The personal authentic travels of a world-wide drifter, you'll always see pics of me at the locations being described (if the other blogs you're reading don't do that, odds are they were NEVER there, just saying…)
My personal interactions with technology during my trips, so for instance the fact that I now own a car that practically drives itself, etc.
The traditional Black cabs of London are in the process of being converted to all Electric Vehicles (EVs), but it is a change not without its problems. First introduced to London streets in 2018, there was some hesitancy on the part of the cabbies to make the transition; obviously, most wouldn’t be having to buy a new one till their current cab started falling apart; that said initially cabbies had a choice between the new EVs cabs and the older designed gas ones (not yet sold) and some, fearing the change, jumped to replace their cabs with a gas one before the new EVs replaced them in the marketplace, but that’s a choice that is no longer available. If they replace their cabs now it has to be with an electric one, or go without — a point I’ll get back to.
Last time I was in London, in 2019 (pre pandemic) I don’t remember seeing a single electric cabbie nor any charging stations for them. Yesterday I spotted this when walking with an acquaintance through London’s Southwark neighborhood, and it made me very happy.
Anyone who knows anything about Electric Vehicles (EVs) know that this is a BRILLIANT choice and HAS to become the norm in the future, especially for things like cabs, busses and trucks which spend ALL their time on city streets, running more hours than not and polluting the air while burning up non renewable resources.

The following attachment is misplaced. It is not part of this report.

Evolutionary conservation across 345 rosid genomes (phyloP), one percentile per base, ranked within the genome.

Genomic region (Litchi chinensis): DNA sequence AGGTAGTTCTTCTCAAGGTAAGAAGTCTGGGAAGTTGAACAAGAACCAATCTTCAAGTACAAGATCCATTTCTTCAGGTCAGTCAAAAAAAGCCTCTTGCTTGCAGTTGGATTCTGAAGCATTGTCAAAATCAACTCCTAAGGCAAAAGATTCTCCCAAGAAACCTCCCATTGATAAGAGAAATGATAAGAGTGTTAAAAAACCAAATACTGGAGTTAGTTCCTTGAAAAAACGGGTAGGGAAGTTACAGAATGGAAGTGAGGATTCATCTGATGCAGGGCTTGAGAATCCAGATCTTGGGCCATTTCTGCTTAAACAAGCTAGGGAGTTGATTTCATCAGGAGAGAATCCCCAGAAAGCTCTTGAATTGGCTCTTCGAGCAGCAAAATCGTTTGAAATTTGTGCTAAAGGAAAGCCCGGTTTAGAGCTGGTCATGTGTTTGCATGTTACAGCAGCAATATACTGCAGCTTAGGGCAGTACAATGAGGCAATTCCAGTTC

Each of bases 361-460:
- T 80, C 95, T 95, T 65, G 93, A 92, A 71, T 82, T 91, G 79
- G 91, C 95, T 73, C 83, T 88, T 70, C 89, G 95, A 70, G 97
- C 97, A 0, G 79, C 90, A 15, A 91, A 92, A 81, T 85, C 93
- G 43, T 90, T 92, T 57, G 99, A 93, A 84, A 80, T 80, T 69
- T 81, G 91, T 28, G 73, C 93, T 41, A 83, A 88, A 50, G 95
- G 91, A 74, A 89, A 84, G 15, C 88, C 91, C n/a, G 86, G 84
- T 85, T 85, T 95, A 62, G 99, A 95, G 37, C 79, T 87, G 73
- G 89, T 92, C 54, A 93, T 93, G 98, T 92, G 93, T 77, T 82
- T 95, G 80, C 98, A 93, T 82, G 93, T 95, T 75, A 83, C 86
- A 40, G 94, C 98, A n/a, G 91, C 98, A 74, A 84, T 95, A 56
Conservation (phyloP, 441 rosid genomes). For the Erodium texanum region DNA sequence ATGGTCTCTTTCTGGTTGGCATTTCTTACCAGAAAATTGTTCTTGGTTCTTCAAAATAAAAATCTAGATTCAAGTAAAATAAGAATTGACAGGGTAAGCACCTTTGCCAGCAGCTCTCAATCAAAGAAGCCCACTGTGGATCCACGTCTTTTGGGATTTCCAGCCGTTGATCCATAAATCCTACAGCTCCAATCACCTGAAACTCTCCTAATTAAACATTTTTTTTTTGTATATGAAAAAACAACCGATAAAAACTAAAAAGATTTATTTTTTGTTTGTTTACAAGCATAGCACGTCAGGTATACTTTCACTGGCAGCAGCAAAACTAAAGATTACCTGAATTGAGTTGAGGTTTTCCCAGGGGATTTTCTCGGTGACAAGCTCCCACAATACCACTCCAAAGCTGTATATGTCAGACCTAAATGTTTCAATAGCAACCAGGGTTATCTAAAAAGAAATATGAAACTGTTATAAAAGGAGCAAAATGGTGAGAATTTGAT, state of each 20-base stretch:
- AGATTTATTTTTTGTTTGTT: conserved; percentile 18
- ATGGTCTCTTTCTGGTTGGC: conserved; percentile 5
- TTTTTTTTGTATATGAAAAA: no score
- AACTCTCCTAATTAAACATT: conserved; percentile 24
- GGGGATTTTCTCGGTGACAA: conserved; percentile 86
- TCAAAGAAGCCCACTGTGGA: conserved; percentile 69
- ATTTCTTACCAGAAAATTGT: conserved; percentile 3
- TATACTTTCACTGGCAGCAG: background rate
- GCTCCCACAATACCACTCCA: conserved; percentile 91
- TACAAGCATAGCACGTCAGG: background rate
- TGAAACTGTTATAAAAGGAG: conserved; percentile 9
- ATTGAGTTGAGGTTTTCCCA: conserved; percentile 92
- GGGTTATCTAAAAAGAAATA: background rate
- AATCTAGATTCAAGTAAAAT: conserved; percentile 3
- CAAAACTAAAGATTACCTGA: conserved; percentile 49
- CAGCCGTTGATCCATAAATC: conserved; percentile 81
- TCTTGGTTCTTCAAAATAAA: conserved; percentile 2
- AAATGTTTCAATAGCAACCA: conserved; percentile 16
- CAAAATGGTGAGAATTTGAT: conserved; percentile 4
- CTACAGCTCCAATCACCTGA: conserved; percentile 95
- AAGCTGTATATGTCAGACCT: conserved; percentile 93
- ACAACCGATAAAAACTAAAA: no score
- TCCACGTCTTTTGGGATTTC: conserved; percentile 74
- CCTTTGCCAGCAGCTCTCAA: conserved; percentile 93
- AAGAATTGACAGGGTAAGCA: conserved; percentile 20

Add to that the fact the Europe gets most of it’s oil from Russia, and you see the problem. That said, while England does have some of it’s own North Sea Oil sites, they still supplement that with oil from Russia … and with what’s going on right now over in Ukraine….
So let’s talk about why this HAS to happen:
Firstly, electric cabs run entirely clean, which will help reduce the horrible air quality in cities. London has some of the worst air of any city in the world, with 80% of that pollution coming from cars, and 20% of that traffic on London streets is just from the black cabs… so if all the cabs (let alone the busses and trucks) became electric that would be a big improvement in the city’s air quality right there.
And most of the old black cabs ran on diesel, which is even worse for air quality than normal gas. — blech!
Secondly while electric isn’t all that great on highways or really long drives, they are GREAT for short distance travel within limited areas (according to one of the drivers interviewed in the videos below, he recharges his electric cab at night while at home, and only rarely needs to top up at one of the currently rare charging stations around the city.